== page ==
“It’s just a little bite! I mean, it probably wasn’t even infected. Most bugs are just normal bugs, okay? I mean, if I start gnawing on people, you can shoot me.”

“Yeah, Micah! Maybe it’s not the end of the world. Just hold off for a sec!”

“Can’t take any chances. You and I both saw what happened to Little Rock, how fast it all happened. Jaclyn, please get out the car. You can keep the water. Here’s a few extra bottles, too. It’s not water, but you’ll thank me when you get thirsty enough.”

“You can’t be serious. Please! Just drop me off in the next town.”


“Shut it, Jerm. Just step out of the car and there won’t be no trouble. You’re better off than when we found ya. Just be thankful for that.”

Jaclyn removed herself from the car, sobbing and cradling bottles of water and urine. When the door slammed, she dropped the bottles and put her hands on the windows. “Please!” she wailed through the glass.

Jerm looked straight ahead, not starting the car.


“I ain’t talkin’ to you, man.”

“Just drive, Jerm. No more hitchhikers.”

A bottle of piss hits their back window as Jerm pulls away.


“I’m gonna turn this car around.”

“Jerm, we did what we had to.”

“I’m not talkin’ to you.”

“You already said that.”

“I don’t like it, man. I come back home from fightin’ in one desert and now I’m out here in another. What the Hell, man? I’m back home and the killing just don’t stop. I don’t want to keep murderin’ people, Micah.”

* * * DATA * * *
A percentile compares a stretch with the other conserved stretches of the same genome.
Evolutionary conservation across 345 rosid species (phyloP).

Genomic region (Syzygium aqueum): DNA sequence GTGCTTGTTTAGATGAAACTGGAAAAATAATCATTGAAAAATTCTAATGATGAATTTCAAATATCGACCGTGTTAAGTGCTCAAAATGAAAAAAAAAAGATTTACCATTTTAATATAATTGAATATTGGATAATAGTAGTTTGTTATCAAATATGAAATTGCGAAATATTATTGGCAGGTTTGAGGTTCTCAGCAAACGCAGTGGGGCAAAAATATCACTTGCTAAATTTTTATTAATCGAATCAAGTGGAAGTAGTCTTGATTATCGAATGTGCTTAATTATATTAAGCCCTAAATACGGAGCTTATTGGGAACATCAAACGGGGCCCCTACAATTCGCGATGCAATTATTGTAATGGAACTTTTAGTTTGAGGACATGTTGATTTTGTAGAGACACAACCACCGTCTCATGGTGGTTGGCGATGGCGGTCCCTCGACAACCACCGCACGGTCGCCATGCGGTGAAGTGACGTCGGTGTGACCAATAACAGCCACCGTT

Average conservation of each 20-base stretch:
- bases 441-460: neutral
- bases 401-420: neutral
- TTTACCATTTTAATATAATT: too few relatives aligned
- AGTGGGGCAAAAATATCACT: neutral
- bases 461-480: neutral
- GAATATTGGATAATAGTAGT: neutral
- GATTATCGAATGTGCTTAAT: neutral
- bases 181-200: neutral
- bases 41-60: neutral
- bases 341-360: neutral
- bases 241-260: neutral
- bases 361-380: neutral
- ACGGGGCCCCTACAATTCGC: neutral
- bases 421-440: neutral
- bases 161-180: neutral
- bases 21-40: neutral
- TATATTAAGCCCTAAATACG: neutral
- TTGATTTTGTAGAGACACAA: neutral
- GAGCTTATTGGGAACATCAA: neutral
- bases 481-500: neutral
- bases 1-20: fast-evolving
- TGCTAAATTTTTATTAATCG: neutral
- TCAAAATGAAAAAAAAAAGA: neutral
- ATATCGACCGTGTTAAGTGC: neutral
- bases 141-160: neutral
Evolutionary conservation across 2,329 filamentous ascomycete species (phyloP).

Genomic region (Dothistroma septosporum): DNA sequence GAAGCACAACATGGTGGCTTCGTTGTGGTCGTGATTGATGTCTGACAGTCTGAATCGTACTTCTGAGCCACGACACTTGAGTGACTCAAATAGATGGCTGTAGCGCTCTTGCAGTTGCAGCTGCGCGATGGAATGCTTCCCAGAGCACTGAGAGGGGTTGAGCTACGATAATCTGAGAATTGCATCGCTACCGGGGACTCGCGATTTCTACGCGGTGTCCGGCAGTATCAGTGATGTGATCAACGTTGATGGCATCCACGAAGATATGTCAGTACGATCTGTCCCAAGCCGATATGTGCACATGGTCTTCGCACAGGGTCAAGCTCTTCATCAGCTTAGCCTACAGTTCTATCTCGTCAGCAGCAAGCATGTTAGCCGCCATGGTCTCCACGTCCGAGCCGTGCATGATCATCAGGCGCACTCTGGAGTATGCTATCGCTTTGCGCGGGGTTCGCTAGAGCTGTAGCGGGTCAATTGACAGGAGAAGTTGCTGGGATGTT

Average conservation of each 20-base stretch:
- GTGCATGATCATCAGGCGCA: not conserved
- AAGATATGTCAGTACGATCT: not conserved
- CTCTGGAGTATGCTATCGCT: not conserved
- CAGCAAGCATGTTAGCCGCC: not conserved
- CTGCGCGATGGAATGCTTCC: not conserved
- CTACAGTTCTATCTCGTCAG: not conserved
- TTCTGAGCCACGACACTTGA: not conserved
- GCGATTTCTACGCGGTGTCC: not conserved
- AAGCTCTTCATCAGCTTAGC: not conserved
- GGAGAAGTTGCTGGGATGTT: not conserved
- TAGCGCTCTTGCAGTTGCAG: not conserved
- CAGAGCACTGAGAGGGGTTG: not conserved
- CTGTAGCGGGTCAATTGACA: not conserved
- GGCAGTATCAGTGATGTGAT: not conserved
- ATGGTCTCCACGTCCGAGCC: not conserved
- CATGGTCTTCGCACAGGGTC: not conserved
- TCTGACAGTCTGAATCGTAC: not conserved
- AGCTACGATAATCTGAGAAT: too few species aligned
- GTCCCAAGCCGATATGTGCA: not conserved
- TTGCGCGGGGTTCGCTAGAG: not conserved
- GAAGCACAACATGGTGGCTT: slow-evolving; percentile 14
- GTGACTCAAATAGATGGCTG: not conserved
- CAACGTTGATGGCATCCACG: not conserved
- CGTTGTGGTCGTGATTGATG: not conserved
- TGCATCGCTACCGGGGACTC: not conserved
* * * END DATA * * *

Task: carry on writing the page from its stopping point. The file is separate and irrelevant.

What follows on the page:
“It wasn’t… Jerm. Listen to me. Back in Little Rock… that wasn’t our family out there. They were tortured, man. We had to put them to rest. And that girl was as good as dead, too.”

“Does that make it right?”

“They were already dead. We did what we had to.”

Jerm slams on the breaks.

“But she—Jaclyn—that girl back there? She was a human goddamn being! She was still alive, you jackass! You, me—we’re gonna have to live with that so don’t try to hide what we did with pretty words. It’s an insult to her and everyone else we left behind.”

“We did what we had to.”

“You already said that, Mikey.”

Jeremiah clicks on the only FM station running in the area and starts driving again. He keeps his eyes on the road; Micah stares out the window, looking at the barren landscape and the pink sunlight fading into the horizon. James Taylor is singing about fire and rain.

After about fifty or sixty miles, Jerm clears his throat. Micah looks ahead to see a buzzard with only one wing hobbling across the road. With the high beams on, they can see it only has one wing and its beak seems cracked and hanging slack.

“That thing dead?” Micah asks.

“Looks like it.” He starts to swerve toward the bird.

“Don’t… I don’t want to be scrapin’ bird parts off my car.”

“Whatever, man.” Jerm turns the while a little and they can hear the beak scrape along the side of the car.

Micah gives Jerm a look like he’s chewing on old gum and wants to find somewhere to spit.

“What? Just paint. Don’t worry so much, man. Take a nap for a while. We’ve both been up for a day and a half at least.”

Micah still has trouble sleeping but he’s able to fade away after not too long.

“Wake up!” Jerm swats at Micah. “It’s five in the morning and I think I’m seein’ things, like zombies outta the corner of my eye.”